Results

Patients

This study was conducted between January 18, 2020 and December 9, 2020 at 41 study centers in China. Of the 551 patients screened, 448 were enrolled and randomized to treatment (anaprazole, n = 225; rabeprazole, n = 223) [Figure 1]. Overall, 432 patients (96.4%) completed the study (anaprazole, n = 214 [95.1%]; rabeprazole, n = 218 [97.8%]). The most common reason for discontinuation in both groups was patient withdrawal. There were 220 and 222 patients in the anaprazole and rabeprazole groups in the FAS, 210 and 208 in the PPS, and 220 and 219 in the SS, respectively. The study was carried to completion. A total of 0.2% of patients were lost to follow-up.

F1
Figure 1:
Patient disposition. FAS: Full analysis set; PPS: Per-protocol set; SS: Safety set.

A significantly higher proportion of patients in the anaprazole vs. rabeprazole group had stage A1 (i.e., clinically more severe) ulcers. There were no other statistically significant differences in patient demographics or baseline characteristics between the groups [Table 1]. In total, 81.7% of patients were positive for H. pylori and 21.5% had a recurring ulcer. Abdominal pain (74.2%) and nocturnal abdominal pain (40.5%) were the most common symptoms in all patients. Most patients took 80% to 120% of their study medication (anaprazole, 98.2% [216/220]; rabeprazole, 97.7% [217/222]) and 1.8% (4/220) and 2.3% (5/222) of patients in anaprazole and rabeprazole groups, respectively, took <80% of their study medication.

Table 1 - Demographic and clinical characteristics, and endoscopic findings in the FAS population with duodenal ulcer.
Parameters Anaprazole (n = 220) Rabeprazole (n = 222) Total (n = 442) Statistic value P
Demographic and clinical characteristics
 Age (years) 40.9 ± 11.1 42.9 ± 11.5 41.9 ± 11.3 –1.89 0.06
 Male sex 140 (63.6) 137 (61.7) 277 (62.7) 0.18 0.68
 Height (cm) 166.4 ± 8.7 165.4 ± 7.7 165.9 ± 8.2 1.28 0.20
 Weight (kg) 63.4 ± 11.8 62.4 ± 10.7 62.9 ± 11.3 0.99 0.32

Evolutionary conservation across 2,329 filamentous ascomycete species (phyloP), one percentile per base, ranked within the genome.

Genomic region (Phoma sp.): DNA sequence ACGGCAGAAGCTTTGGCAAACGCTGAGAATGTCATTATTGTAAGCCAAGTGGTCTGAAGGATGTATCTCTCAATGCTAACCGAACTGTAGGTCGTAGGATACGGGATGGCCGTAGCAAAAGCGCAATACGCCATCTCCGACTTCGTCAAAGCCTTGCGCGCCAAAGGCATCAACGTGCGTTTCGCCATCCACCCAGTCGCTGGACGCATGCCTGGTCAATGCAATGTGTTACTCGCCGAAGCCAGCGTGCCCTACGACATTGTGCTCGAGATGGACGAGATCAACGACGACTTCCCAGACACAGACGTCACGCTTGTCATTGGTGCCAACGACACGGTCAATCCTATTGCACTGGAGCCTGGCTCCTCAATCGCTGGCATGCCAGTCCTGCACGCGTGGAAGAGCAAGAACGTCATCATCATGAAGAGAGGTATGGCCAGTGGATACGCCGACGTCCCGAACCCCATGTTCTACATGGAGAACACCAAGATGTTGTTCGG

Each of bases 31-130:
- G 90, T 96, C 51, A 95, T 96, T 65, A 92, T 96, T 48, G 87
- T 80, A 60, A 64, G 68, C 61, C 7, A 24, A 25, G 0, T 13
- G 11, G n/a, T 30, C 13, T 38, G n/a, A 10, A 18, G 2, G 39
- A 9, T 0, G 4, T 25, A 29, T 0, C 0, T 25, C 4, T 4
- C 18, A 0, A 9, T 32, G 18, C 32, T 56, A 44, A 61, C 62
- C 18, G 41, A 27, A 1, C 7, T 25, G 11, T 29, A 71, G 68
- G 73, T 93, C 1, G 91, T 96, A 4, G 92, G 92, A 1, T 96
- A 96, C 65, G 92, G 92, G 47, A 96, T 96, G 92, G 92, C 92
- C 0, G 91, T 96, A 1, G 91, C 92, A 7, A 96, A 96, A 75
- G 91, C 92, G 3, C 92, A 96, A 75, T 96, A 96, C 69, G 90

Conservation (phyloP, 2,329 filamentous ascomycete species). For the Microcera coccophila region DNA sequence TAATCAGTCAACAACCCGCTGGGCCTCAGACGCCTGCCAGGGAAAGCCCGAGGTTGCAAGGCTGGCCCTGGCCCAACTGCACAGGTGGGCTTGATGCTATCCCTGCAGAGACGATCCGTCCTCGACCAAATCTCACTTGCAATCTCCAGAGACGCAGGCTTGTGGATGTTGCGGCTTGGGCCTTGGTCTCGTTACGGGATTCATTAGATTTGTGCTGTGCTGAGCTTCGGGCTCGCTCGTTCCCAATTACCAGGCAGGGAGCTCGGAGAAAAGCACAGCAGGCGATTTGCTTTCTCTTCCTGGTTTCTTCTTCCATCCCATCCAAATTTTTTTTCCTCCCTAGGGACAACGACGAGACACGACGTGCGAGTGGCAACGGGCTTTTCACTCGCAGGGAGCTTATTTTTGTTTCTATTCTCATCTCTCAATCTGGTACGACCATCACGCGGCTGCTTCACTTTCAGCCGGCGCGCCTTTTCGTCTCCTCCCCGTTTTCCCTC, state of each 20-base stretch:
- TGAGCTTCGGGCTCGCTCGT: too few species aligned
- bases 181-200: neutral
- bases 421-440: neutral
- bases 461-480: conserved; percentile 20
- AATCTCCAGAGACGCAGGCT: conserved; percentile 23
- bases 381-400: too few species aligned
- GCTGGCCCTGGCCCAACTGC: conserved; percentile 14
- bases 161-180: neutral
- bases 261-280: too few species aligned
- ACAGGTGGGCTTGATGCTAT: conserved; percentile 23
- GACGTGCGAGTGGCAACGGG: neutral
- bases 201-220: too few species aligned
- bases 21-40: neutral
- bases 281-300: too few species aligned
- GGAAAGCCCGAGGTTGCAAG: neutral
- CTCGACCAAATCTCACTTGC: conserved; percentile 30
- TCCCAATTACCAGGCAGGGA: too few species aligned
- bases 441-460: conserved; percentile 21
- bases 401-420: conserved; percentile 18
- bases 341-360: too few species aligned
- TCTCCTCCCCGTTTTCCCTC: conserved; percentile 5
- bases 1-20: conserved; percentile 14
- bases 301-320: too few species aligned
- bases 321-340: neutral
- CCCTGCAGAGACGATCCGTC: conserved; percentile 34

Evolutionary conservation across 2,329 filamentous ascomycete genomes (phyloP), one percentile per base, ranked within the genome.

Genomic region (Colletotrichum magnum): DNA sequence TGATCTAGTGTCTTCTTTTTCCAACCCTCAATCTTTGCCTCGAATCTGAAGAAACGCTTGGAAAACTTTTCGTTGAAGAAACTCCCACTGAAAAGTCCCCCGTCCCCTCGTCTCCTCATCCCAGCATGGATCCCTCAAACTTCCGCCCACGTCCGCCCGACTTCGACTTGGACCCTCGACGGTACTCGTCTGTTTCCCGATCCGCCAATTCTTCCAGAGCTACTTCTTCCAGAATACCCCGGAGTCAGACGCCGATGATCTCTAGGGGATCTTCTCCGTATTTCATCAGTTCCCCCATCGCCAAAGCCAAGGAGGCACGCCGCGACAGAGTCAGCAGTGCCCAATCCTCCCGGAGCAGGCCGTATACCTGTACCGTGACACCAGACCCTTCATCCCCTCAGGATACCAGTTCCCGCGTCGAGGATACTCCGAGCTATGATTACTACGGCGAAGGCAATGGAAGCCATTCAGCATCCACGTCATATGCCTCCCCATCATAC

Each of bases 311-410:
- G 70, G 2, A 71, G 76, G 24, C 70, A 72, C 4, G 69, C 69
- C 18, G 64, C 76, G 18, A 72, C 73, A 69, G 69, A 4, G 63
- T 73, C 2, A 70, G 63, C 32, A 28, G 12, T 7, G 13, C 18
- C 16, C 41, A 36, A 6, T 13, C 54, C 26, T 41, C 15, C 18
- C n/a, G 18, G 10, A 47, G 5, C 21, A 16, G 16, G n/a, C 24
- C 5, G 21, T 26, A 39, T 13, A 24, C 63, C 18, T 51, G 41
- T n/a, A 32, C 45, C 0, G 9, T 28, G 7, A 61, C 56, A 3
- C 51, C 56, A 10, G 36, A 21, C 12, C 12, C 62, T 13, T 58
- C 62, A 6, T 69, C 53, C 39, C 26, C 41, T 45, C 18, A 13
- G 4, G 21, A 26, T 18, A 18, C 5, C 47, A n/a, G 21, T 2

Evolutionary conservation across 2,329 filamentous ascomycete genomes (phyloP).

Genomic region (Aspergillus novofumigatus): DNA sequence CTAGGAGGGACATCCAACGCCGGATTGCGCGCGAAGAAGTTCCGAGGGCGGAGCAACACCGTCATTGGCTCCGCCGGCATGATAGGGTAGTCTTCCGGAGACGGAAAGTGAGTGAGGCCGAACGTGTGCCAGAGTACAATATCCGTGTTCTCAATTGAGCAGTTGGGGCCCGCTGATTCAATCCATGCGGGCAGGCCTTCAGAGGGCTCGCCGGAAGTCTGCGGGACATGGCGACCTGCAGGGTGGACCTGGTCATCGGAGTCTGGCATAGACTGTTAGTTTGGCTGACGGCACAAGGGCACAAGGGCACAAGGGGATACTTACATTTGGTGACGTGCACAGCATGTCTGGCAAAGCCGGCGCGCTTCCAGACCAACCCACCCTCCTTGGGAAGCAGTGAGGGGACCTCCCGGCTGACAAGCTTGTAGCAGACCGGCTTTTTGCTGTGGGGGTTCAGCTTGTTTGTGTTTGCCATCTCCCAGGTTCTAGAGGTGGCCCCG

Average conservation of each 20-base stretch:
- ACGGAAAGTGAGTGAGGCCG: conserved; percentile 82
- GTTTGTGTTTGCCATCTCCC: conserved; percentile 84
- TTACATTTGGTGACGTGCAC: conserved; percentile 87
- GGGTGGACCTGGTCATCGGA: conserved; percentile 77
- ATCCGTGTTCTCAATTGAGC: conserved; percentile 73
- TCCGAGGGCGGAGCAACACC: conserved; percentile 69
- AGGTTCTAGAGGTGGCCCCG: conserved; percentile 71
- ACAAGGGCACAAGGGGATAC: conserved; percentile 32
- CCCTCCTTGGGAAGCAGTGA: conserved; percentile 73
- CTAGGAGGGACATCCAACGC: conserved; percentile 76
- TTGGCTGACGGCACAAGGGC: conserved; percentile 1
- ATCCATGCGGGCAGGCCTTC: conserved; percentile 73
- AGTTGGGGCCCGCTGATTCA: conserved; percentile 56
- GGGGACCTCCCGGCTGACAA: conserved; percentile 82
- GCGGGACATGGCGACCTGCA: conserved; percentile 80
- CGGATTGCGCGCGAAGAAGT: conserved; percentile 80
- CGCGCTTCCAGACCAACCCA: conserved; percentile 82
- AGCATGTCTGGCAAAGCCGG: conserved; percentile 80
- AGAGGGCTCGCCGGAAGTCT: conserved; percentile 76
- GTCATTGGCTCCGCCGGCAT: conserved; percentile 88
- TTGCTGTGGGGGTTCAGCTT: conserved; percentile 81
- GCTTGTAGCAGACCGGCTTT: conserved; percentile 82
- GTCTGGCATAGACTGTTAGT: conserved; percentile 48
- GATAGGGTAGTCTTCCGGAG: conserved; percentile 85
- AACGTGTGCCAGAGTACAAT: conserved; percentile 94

BMI (kg/m2) 22.8 ± 3.1 22.7 ± 3.2 22.8 ± 3.2 0.23 0.82
 Peptic ulcer history 48 (21.8) 47 (21.2) 95 (21.5) 0.03 0.87
Helicobacter pylori positive 179 (81.4) 182 (82.0) 361 (81.7) 0.03 0.87
Endoscopic findings
 No. of ulcers
  1 181 (82.3) 188 (84.7) 369 (83.5) 0.68 0.50
  2 39 (17.7) 34 (15.3) 73 (16.5)
 Maximum ulcer area (mm2) 35.9 ± 25.2 33.9 ± 24.6 34.9 ± 24.9 0.86 0.39
 Duodenal ulcer stage§
  A1 175 (79.5) 158 (71.2) 333 (75.3) –2.04 0.04
  A2 45 (20.5) 64 (28.8) 109 (24.7)
Data are presented as n (%) or mean ± SD.Stage A1, the surface of the ulcer is necrotic, covered with thick white moss or showing a yellow white valley with obvious surrounding hyperemia and edema.Stage A2, the surface of the ulcer is necrotic, covered with thin white moss with obvious surrounding hyperemia and edema.
P-values were calculated using the t-test (continuous variables), chi-squared test (unordered categorical variables), or Wilcoxon rank-sum test (ordered categorical variables).
N = 221.
N = 441.
§Active stages A1 and A2 (People's Republic of China Health Industry Standard [WS317–2010]). BMI: Body mass index; FAS: Full analysis set; SD: Standard deviation.

Efficacy outcomes

The 4-week healing rate by BICR (primary efficacy endpoint) in the FAS population was 90.9% with anaprazole and 93.7% with rabeprazole (healing rate difference: −2.8%; 95% CI: −7.7%, 2.2%) [Table 2]. In the PPS population, the rates were 93.3% and 96.6%, respectively (difference: −3.3%; 95% CI: −7.5%, 0.9%). For both populations, the lower limit of the 95% CI was greater than −10%, demonstrating non-inferiority of anaprazole to rabeprazole in both analysis sets. These findings were supported by the secondary analyses.

Table 2 - Healing rates of duodenal ulcers after 4 weeks of treatment for patients with duodenal ulcer.
Healing rates

Treatments FAS (n = 220) PPS (n = 222)
Anaprazole, % (95% CI) 90.9 (87.1, 94.7) 93.3 (90.0, 96.7)
Rabeprazole, % (95% CI) 93.7 (90.5, 96.9) 96.6 (94.2, 99.1)
Difference in healing rates, % (anaprazole–rabeprazole, 95% CI) −2.8 (−7.7, 2.2) –3.3 (–7.5, 0.9)
CI: Confidence interval; FAS: Full analysis set; PPS: Per-protocol analysis set.95% CIs were estimated by the Wald asymptotic method.

After 4 weeks of treatment, overall duodenal ulcer symptoms were improved in 90.9% (95% CI: 86.8%, 95.0%) and 92.5% (95% CI: 88.7%, 96.3%) of patients in the anaprazole and rabeprazole groups, respectively [Table 3]. Improvement rates were similar for abdominal pain (92.2% and 92.0%), bloating (81.9% and 89.8%), burning sensation (100% and 100%), acid reflux (93.8% and 97.1%), nausea (100% and 94.7%), and vomiting (100% and 100%). For belching, the response rates were somewhat lower with anaprazole than rabeprazole (75.7% vs. 92.1%).

Table 3 - Symptom improvement at 4 weeks among patients with duodenal ulcer.
FAS PPS


Symptom Anaprazole (n = 220) Rabeprazole (n = 222) Difference (ana–rab, 95% CI) Anaprazole (n = 210) Rabeprazole (n = 208) Difference (ana–rab, 95% CI)
Overall symptoms
 No. of patients 187 186 177 175
 Improvement, % (95% CI) 90.9 (86.8, 95.0) 92.5 (88.7, 96.3) −1.6 (−7.2, 4.0) 93.2 (89.5, 96.9) 94.3 (90.8, 97.7) −1.1 (−6.1, 4.0)
Severity of abdominal pain
 No. of patients 166 162 158 152
 Improvement, % (95% CI) 92.2 (88.1, 96.3) 92.0 (87.8, 96.2) 0.2 (−5.7, 6.0) 94.3 (90.7, 97.9) 94.1 (90.3, 97.8) 0.2 (−5.0, 5.4)
Severity of bloating
 No. of patients 72 88 68 85
 Improvement, % (95% CI) 81.9 (73.1, 90.8) 89.8 (83.4, 96.1) −7.8 (−18.3, 3.1) 85.3 (76.9, 93.7) 91.8 (85.9, 97.6) −6.5 (−16.7, 3.8)